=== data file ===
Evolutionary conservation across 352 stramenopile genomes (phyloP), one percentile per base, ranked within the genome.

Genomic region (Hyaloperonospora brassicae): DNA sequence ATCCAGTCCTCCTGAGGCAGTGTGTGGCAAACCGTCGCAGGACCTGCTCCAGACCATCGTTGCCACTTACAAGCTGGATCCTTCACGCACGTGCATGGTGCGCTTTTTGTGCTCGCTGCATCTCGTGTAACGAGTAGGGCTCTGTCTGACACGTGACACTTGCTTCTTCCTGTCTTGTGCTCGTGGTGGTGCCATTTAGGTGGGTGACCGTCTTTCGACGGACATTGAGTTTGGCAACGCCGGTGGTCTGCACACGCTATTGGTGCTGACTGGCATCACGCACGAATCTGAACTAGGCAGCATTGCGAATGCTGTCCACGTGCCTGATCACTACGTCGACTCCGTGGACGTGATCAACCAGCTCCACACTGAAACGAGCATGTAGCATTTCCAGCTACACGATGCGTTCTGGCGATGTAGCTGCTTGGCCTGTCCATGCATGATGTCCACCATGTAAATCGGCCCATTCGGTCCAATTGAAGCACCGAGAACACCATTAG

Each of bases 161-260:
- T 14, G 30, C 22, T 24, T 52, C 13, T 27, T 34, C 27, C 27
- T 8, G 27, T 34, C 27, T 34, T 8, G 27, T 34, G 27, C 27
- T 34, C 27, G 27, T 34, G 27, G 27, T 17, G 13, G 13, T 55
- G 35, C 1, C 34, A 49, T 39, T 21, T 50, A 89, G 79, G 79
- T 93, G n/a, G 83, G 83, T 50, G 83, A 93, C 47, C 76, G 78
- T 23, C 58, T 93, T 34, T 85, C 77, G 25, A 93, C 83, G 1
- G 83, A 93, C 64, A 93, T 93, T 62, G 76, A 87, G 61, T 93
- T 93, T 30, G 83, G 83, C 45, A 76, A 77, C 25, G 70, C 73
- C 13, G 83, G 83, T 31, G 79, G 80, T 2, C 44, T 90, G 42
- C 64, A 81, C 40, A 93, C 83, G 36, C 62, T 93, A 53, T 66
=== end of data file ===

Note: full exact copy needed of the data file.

Evolutionary conservation across 352 stramenopile genomes (phyloP), one percentile per base, ranked within the genome.

Genomic region (Hyaloperonospora brassicae): DNA sequence ATCCAGTCCTCCTGAGGCAGTGTGTGGCAAACCGTCGCAGGACCTGCTCCAGACCATCGTTGCCACTTACAAGCTGGATCCTTCACGCACGTGCATGGTGCGCTTTTTGTGCTCGCTGCATCTCGTGTAACGAGTAGGGCTCTGTCTGACACGTGACACTTGCTTCTTCCTGTCTTGTGCTCGTGGTGGTGCCATTTAGGTGGGTGACCGTCTTTCGACGGACATTGAGTTTGGCAACGCCGGTGGTCTGCACACGCTATTGGTGCTGACTGGCATCACGCACGAATCTGAACTAGGCAGCATTGCGAATGCTGTCCACGTGCCTGATCACTACGTCGACTCCGTGGACGTGATCAACCAGCTCCACACTGAAACGAGCATGTAGCATTTCCAGCTACACGATGCGTTCTGGCGATGTAGCTGCTTGGCCTGTCCATGCATGATGTCCACCATGTAAATCGGCCCATTCGGTCCAATTGAAGCACCGAGAACACCATTAG

Each of bases 161-260:
- T 14, G 30, C 22, T 24, T 52, C 13, T 27, T 34, C 27, C 27
- T 8, G 27, T 34, C 27, T 34, T 8, G 27, T 34, G 27, C 27
- T 34, C 27, G 27, T 34, G 27, G 27, T 17, G 13, G 13, T 55
- G 35, C 1, C 34, A 49, T 39, T 21, T 50, A 89, G 79, G 79
- T 93, G n/a, G 83, G 83, T 50, G 83, A 93, C 47, C 76, G 78
- T 23, C 58, T 93, T 34, T 85, C 77, G 25, A 93, C 83, G 1
- G 83, A 93, C 64, A 93, T 93, T 62, G 76, A 87, G 61, T 93
- T 93, T 30, G 83, G 83, C 45, A 76, A 77, C 25, G 70, C 73
- C 13, G 83, G 83, T 31, G 79, G 80, T 2, C 44, T 90, G 42
- C 64, A 81, C 40, A 93, C 83, G 36, C 62, T 93, A 53, T 66